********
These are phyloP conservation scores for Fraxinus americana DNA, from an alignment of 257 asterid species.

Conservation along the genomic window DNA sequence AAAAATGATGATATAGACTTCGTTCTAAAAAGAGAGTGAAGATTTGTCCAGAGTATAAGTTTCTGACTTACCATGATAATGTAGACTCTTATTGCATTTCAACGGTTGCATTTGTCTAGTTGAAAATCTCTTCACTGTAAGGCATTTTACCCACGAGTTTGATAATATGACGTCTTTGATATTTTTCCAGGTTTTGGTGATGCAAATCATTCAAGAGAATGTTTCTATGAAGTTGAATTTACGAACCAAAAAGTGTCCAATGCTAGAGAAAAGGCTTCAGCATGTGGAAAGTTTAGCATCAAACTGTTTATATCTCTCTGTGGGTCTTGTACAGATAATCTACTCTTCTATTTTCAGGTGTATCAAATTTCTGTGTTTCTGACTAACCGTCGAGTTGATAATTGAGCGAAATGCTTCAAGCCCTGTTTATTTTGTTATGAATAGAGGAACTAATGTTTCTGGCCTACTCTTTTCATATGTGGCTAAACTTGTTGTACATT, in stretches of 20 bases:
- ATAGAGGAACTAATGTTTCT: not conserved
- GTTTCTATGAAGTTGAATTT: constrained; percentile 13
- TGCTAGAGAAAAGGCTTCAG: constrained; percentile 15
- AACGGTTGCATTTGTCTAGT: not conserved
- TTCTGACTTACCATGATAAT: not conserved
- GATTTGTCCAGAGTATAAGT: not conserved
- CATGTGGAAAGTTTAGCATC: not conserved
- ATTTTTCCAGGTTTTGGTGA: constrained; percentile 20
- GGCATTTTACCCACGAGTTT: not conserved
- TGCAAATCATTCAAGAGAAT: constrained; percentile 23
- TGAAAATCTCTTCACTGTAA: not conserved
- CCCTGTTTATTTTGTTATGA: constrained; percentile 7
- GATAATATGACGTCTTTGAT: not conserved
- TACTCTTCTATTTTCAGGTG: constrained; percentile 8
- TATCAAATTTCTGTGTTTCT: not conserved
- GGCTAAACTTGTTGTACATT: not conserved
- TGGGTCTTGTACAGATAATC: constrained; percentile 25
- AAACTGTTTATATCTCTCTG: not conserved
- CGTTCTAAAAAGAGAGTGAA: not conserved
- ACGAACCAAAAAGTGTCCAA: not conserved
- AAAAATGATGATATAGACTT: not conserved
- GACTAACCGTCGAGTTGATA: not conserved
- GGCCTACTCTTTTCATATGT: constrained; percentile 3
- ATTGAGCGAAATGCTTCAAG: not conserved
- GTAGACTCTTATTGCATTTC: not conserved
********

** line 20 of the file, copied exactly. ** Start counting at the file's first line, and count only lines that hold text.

- AAACTGTTTATATCTCTCTG: not conserved